Lung- and Diaphragm-Protective Ventilation by Titrating Inspiratory Support to Diaphragm Effort: A Randomized Clinical Trial

Heder J. de Vries, Annemijn H. Jonkman, Harm J. de Grooth, Jan Willem Duitman, Armand R.J. Girbes, Coen A.C. Ottenheijm, Marcus J. Schultz, Peter M. van de Ven, Yingrui Zhang, Angelique M.E. de Man, Pieter R. Tuinman, Leo M.A. Heunks

Research output: Contribution to journalArticlepeer-review

15 Scopus citations

Abstract

OBJECTIVES: Lung- and diaphragm-protective ventilation is a novel concept that aims to limit the detrimental effects of mechanical ventilation on the diaphragm while remaining within limits of lung-protective ventilation. The premise is that low breathing effort under mechanical ventilation causes diaphragm atrophy, whereas excessive breathing effort induces diaphragm and lung injury. In a proof-of-concept study, we aimed to assess whether titration of inspiratory support based on diaphragm effort increases the time that patients have effort in a predefined “diaphragm-protective” range, without compromising lung-protective ventilation. DESIGN: Randomized clinical trial. SETTING: Mixed medical-surgical ICU in a tertiary academic hospital in the Netherlands. PATIENTS: Patients (n = 40) with respiratory failure ventilated in a partially-supported mode. INTERVENTIONS: In the intervention group, inspiratory support was titrated hourly to obtain transdiaphragmatic pressure swings in the predefined “diaphragm-protective” range (3–12 cm H2O). The control group received standard-of-care. MEASUREMENTS AND MAIN RESULTS: Transdiaphragmatic pressure, transpulmonary pressure, and tidal volume were monitored continuously for 24 hours in both groups. In the intervention group, more breaths were within “diaphragm-protective” range compared with the control group (median 81%; interquartile range [64–86%] vs 35% [16–60%], respectively; p < 0.001). Dynamic transpulmonary pressures (20.5 ± 7.1 vs 18.5 ± 7.0 cm H2O; p = 0.321) and tidal volumes (7.56 ± 1.47 vs 7.54 ± 1.22 mL/kg; p = 0.961) were not different in the intervention and control group, respectively. CONCLUSIONS: Titration of inspiratory support based on patient breathing effort greatly increased the time that patients had diaphragm effort in the predefined “diaphragm-protective” range without compromising tidal volumes and transpulmonary pressures. This study provides a strong rationale for further studies powered on patient-centered outcomes.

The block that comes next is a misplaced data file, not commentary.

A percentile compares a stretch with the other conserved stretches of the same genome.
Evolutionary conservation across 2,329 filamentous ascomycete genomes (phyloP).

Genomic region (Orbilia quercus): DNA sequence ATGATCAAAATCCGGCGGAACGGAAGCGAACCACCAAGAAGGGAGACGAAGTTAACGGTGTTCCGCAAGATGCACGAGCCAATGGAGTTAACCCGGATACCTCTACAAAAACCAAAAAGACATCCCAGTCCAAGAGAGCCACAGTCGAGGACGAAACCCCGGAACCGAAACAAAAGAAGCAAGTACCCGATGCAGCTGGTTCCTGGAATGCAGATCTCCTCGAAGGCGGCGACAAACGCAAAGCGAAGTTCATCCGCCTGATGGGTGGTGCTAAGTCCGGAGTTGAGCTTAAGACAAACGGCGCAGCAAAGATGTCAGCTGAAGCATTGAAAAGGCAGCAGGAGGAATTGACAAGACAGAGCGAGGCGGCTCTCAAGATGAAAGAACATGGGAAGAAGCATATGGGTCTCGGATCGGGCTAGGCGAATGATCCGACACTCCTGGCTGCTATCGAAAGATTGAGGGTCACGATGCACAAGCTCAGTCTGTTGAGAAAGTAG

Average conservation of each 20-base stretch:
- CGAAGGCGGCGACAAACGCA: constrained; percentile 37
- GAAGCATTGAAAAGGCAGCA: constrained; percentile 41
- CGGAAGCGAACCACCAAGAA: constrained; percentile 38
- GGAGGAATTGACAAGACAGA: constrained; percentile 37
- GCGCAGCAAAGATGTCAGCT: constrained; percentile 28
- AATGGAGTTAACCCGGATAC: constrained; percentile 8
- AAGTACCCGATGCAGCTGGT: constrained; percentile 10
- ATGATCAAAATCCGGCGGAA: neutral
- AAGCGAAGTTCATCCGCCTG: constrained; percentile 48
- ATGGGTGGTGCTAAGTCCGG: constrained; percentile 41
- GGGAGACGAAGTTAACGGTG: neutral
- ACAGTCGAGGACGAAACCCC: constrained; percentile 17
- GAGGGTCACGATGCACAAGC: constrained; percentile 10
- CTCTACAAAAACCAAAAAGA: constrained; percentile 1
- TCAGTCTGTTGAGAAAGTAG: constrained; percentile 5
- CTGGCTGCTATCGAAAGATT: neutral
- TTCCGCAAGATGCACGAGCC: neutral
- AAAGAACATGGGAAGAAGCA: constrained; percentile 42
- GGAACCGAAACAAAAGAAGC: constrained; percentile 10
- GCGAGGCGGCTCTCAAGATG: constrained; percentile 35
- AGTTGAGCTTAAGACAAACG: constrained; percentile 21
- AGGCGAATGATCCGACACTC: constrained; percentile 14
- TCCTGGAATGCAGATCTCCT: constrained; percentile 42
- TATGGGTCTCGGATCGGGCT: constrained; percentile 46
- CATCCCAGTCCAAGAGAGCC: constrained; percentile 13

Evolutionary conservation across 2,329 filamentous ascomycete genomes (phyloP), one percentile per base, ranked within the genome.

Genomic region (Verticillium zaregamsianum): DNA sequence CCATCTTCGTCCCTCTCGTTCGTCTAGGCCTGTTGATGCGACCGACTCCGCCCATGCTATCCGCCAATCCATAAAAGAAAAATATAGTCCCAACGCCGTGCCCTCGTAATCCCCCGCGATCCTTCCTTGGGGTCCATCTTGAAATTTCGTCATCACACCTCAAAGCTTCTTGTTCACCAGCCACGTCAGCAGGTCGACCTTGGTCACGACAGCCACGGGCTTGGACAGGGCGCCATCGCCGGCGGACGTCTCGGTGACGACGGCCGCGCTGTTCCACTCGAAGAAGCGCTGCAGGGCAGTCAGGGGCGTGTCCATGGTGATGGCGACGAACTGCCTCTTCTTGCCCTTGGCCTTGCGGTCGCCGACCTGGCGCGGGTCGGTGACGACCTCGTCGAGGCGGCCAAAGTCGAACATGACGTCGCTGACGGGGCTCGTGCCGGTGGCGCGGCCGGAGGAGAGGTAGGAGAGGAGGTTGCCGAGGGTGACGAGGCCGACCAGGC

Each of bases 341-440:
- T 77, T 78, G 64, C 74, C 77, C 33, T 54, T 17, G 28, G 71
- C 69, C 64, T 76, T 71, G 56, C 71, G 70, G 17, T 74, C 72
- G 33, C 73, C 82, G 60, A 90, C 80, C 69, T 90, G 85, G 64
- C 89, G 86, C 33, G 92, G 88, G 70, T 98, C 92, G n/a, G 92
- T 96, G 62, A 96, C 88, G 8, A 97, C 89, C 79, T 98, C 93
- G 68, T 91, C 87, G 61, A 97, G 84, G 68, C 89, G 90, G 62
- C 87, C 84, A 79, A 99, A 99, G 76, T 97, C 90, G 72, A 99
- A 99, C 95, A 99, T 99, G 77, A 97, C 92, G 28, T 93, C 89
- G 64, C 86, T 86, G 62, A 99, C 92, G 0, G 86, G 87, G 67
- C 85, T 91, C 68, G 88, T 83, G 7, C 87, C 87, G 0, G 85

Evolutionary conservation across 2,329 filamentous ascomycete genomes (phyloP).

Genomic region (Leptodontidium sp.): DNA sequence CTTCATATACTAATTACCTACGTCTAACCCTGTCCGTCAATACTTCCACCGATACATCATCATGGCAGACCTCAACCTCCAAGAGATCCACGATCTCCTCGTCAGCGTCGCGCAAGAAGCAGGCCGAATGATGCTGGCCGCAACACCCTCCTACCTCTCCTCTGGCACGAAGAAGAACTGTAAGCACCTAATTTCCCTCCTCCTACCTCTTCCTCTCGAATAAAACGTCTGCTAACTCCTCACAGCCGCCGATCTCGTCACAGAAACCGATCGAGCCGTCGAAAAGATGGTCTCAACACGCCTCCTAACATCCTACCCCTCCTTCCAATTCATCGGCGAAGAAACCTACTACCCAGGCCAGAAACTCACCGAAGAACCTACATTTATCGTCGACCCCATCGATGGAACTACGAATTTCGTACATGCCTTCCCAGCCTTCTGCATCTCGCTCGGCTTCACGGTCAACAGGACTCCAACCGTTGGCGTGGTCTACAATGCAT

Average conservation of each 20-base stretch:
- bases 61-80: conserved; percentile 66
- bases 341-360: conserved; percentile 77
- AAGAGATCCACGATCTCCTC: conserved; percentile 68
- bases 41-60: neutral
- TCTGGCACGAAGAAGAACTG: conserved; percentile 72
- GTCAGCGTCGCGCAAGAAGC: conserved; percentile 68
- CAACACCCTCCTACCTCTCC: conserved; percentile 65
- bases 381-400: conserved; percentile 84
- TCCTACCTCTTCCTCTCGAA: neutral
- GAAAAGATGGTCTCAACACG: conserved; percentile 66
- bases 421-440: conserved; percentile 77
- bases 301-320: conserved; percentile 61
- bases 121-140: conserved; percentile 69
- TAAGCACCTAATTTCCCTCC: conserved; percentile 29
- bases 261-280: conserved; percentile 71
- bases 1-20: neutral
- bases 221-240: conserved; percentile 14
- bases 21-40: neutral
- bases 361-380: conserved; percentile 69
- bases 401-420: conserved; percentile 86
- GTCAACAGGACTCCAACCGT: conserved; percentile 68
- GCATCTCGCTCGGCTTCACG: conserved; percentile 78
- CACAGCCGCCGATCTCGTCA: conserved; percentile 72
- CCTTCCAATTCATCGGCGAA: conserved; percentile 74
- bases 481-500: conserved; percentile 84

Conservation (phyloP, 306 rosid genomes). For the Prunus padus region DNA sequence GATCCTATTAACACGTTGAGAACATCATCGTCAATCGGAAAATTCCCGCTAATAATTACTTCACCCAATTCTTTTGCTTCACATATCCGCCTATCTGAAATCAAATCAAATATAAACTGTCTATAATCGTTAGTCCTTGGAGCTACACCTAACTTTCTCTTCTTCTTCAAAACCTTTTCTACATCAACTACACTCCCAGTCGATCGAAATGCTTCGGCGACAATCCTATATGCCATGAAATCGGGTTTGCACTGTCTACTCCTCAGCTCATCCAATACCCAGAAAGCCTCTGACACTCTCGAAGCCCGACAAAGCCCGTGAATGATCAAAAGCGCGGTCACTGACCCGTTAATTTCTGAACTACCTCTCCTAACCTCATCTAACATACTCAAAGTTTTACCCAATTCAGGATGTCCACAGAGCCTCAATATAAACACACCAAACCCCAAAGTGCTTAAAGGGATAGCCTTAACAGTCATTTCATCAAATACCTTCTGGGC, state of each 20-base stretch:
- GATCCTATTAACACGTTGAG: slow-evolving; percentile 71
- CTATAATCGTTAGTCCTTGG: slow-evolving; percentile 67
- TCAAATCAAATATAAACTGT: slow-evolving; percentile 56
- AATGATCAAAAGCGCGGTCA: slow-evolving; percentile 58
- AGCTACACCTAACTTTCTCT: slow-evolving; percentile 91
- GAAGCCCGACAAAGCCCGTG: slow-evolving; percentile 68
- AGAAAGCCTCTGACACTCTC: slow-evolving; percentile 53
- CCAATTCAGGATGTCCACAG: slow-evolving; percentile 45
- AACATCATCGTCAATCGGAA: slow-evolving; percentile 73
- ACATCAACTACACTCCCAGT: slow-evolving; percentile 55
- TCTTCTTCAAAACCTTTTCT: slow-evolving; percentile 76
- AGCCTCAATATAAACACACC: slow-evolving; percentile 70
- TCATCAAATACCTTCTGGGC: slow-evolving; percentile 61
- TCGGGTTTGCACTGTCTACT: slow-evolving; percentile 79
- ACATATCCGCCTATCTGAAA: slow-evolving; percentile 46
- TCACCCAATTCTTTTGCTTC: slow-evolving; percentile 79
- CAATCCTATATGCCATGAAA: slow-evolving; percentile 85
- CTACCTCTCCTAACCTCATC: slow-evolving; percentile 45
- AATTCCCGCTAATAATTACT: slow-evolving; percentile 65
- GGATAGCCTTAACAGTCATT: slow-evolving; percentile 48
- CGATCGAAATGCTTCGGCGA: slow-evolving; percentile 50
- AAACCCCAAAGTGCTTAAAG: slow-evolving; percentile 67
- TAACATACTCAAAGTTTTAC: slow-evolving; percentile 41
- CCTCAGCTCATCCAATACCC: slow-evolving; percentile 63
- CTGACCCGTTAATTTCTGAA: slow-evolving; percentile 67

Original languageEnglish (US)
Pages (from-to)192-203
Number of pages12
JournalCritical care medicine
Volume50
Issue number2
DOIs
StatePublished - Feb 1 2022
Externally publishedYes

Keywords

  • Critical illness
  • Diaphragm
  • Esophageal pressure measurement
  • Mechanical ventilation
  • Work of breathing

ASJC Scopus subject areas

  • Critical Care and Intensive Care Medicine

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